It’s hard to believe that I have been, with the exception of two days when I had no internet compliments of Tropical Storm Isasis, working exclusively from home for almost six months. I was never an advocate of working from home full time, primarily because I thought it would be boring as hell, but I have to admit that I’ve changed my tune. It hasn’t been all peaches and cream, but there are definitely more pros than cons with this arrangement.
No Commute: I live more than thirty five miles from the office, and my one-way commute lasts between thirty five and forty-five minutes depending on the time of day I leave or return. If there is an accident along the way, add another thirty minutes to an hour to the drive depending on the severity of the wreck. Now all I have to do is get up, roll out of bed, brush my teeth, get dressed, grab a cup of coffee and fire up the laptop. All of that takes a whopping fifteen minutes.
More Sleep: In order to accommodate my early bird tendencies and desire to miss the morning and afternoon rush hours, I’d wake up at an insanely early hour. Now that this is no longer an issue, I get an hour’s extra sleep. That makes a big difference, although K still insists I’m still not getting enough rest.
More Productive: Not having to listen to the office politics and drama has both its good and bad points. The good part of it is there are less distractions, and I can work with less interruptions. It also reduces the annoyance factor because the office at times feels like a glorified Kindergarten class for adults, and I have no patience for that kind of shit.
Weight: The most shocking thing about this experience has been that I’ve actually lost close to fifteen pounds. Part of the reason for this loss must from the stress related to the anxiety related to selling out house, but a lot of it also has to do with less access to food. There are always a number of candy jars laying around the office that I would avail myself to at various times of the day, and there was often an event going on that involved food of some kind. There is none of that here, so my day time snacking has disappeared.
The View: As you can see from the photo that leads this post, I have an nice view outside the window next to the table I work from. It’s very soothing and Zen-like. All I have to do if I get stressed is take a deep breath, stare out the window and let my mind wander for a few minutes. Back at the office, I didn’t have any view at all, and what was available whenever I’d venture away from my desk was a parking lot. No comparison there.
Every Day is Dress Down Day: My typical work attire was a suit and tie, which I never minded because that has been the routine for over thirty years. I have traded in the suit and tie for shorts and a t-shirt of some kind. On most days I don’t even wear socks. Even with the beard I would have to shave every day to get rid of the stubble on my neck and parts of my face if I were reporting to the office. Now I shave whenever I think of it, which isn’t very often.
It’s Cost Effective: My monthly gas and dry cleaning expenses averaged close to $300 pre-Covid. I haven’t spent a dime on dry cleaning since I’ve been home and at most I will fill my car’s gas tank twice a month. These two items alone have saved me over $230 a month. That adds up over time.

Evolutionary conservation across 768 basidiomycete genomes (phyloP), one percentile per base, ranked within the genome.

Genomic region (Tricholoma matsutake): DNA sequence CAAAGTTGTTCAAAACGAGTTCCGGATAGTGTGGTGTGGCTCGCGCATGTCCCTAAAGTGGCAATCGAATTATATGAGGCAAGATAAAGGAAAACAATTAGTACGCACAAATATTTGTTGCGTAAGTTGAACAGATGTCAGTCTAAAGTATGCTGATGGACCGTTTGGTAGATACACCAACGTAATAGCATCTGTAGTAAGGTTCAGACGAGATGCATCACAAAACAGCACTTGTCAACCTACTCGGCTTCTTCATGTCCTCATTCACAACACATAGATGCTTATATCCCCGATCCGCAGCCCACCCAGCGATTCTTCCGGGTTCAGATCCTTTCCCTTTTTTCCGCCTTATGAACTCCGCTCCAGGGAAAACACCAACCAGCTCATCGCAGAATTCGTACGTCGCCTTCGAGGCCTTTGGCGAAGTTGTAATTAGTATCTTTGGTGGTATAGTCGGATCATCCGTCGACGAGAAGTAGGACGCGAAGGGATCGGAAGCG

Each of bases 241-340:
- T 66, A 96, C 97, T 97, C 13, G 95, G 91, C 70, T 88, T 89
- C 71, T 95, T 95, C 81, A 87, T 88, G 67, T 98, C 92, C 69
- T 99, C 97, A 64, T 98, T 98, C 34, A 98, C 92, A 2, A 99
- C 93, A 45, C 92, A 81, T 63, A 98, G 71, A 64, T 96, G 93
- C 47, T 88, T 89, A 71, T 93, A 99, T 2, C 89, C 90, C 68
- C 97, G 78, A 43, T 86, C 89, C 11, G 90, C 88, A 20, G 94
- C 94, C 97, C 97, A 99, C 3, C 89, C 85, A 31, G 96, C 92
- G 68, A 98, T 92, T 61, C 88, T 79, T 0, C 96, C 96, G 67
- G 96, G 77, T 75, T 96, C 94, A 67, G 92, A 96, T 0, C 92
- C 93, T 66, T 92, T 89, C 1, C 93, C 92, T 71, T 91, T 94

More Flexibility at Home: If I need to run a quick errand I can. If I need to take a minute to help K with something I can. More can get accomplished that way which means there are less items to catch up on during the weekends.
It’s Isolating: Our worlds have shrunk and this arrangement shrinks them more. I’ve never been a social butterfly, but I do miss being around the people I work with.
Not Being In the Loop: While not having to deal with the office politics and drama is a welcome respite, the other side of that coin is that you can learn a lot about what is going on in the organization and with some people in particular just by being around and paying attention. That is no longer possible, and while virtual staff meetings can fill some of that gap, it isn’t the same as being a fly on the wall and listening when other folks aren’t aware you’re around.
Longer Hours: Even though I sleep more, the time that would be spent commuting is now spent working. There’s nothing wrong with that as there is plenty of work to fill the time, but is interesting how I have added five work hours on average to my week since I’ve been home.
A “Longer” Day: There is no way around this one. The day seems to pass by more quickly when I am in the office compared to when I am home. It doesn’t drag, but it doesn’t fly by either.
Family Politics: If something happened at home I’d be insulated from it at the office. That is obviously no longer the case, and even though you try not to pay attention to anything that comes up during the course of a day, it’s hard to ignore. And sometimes it is hard to put it out of your mind.
I suspect this arrangement will be the norm for at least another six months, as I don’t envision a vaccine, or at least one that works compared to one that is politically expedient, being available any sooner than that. As an immunocompromised person, there are no expectations to consider returning to the office until that day comes.
Be that as it may, I suspect that certain organizations and industries will have learned they can be as productive with people working from home. Not only that, not having to rent or lease office space will improve their bottom lines, so these alternative work arrangements are here to stay in my opinion.
Regardless, I’m converted. I don’t ever see myself returning to the office full time whenever it is safe to venture outside without restrictions. Twice a week is more than enough.